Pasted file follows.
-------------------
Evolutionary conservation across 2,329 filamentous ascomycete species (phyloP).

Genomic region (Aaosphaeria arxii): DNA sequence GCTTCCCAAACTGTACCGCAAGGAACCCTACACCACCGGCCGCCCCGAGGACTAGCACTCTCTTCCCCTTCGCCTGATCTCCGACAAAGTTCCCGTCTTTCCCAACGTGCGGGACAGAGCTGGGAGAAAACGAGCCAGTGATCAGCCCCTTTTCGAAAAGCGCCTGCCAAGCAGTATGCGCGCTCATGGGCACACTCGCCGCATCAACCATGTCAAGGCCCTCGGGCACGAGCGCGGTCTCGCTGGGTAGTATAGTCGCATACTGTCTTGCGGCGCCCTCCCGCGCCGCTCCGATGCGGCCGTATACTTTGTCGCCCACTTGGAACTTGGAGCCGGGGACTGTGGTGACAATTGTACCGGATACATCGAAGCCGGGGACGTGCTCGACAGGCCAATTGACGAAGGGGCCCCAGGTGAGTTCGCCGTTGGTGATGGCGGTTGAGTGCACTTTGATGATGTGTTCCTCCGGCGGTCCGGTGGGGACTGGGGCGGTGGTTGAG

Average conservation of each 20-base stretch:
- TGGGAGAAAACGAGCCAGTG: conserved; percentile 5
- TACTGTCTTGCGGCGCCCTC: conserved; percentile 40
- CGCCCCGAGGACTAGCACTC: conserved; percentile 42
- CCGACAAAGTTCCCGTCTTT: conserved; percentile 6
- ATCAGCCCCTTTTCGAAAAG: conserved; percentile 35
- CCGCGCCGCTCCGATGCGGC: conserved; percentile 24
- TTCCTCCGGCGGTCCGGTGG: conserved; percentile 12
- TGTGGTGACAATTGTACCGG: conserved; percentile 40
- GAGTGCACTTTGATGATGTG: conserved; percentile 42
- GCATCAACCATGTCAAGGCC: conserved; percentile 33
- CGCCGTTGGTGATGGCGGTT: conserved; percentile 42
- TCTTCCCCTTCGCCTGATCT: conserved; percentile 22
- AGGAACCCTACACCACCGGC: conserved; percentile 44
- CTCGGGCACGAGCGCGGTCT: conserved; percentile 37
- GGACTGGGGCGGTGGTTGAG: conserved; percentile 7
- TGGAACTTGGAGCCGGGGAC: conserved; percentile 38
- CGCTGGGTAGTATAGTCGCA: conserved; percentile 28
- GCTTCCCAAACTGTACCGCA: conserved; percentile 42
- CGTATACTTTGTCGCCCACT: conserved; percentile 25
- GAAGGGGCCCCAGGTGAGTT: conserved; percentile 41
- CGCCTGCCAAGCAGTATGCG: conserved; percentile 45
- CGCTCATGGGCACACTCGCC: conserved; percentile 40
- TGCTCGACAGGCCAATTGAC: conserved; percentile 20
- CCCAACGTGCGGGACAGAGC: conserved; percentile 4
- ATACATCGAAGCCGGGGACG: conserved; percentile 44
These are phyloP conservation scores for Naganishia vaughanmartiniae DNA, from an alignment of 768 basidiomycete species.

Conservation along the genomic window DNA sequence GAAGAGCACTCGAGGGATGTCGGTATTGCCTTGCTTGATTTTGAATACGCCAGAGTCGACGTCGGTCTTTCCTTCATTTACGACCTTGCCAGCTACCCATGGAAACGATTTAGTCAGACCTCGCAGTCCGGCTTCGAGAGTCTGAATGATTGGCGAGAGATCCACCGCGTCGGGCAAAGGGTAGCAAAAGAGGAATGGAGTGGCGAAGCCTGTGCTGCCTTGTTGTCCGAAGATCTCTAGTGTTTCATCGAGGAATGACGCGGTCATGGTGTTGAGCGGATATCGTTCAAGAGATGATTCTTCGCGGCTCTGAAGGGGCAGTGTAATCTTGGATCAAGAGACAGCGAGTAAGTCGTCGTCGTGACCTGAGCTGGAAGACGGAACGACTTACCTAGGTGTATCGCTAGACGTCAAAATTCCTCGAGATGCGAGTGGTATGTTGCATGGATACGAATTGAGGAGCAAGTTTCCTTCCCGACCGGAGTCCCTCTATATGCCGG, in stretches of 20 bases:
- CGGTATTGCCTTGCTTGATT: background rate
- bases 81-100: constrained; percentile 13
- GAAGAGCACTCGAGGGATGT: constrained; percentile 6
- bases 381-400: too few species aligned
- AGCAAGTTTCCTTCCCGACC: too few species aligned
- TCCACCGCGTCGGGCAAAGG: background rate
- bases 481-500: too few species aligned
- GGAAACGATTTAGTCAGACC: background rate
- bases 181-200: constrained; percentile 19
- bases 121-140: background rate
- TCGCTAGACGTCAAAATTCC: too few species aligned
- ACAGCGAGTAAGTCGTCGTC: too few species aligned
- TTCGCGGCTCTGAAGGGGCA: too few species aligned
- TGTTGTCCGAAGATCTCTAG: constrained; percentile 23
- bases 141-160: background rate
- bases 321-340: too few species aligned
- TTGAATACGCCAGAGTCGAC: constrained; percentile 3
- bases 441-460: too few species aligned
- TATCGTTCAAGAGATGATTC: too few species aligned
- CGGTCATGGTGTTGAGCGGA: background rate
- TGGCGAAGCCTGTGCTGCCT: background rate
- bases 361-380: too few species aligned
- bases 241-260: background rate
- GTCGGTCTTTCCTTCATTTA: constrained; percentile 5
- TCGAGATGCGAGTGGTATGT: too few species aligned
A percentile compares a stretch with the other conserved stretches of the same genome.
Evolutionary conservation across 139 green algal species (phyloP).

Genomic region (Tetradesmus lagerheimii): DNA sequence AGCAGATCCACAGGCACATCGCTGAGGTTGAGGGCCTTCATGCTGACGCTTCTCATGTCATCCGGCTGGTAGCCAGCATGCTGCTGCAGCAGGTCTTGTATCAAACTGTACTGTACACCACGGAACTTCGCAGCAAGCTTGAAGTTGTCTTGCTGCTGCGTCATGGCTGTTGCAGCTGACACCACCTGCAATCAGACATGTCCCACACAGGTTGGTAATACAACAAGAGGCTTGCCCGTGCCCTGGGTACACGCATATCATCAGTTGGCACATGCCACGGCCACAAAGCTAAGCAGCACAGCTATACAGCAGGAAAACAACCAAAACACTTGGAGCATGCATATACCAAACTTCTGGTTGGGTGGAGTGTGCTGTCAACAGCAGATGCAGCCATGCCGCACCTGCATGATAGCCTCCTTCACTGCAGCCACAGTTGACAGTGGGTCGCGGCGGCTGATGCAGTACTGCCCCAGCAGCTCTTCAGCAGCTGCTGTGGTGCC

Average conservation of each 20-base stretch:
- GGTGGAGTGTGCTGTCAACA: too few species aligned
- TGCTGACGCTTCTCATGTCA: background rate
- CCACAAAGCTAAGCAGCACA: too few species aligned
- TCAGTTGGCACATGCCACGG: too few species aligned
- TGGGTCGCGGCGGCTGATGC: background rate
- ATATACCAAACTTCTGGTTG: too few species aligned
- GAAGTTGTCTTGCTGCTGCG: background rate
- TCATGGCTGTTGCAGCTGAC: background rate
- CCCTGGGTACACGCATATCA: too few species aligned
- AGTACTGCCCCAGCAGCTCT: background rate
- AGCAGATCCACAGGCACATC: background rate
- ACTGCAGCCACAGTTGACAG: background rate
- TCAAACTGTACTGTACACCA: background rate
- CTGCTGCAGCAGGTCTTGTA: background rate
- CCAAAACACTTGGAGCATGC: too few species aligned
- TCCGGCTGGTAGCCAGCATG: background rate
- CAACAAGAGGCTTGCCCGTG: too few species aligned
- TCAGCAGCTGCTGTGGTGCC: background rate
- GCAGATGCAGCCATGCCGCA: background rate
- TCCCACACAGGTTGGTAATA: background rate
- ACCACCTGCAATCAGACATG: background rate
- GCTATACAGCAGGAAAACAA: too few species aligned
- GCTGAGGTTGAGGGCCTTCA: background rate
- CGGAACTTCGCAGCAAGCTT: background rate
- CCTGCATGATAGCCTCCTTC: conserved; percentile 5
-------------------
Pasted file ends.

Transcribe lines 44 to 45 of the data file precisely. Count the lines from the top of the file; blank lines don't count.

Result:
- TGTTGTCCGAAGATCTCTAG: constrained; percentile 23
- bases 141-160: background rate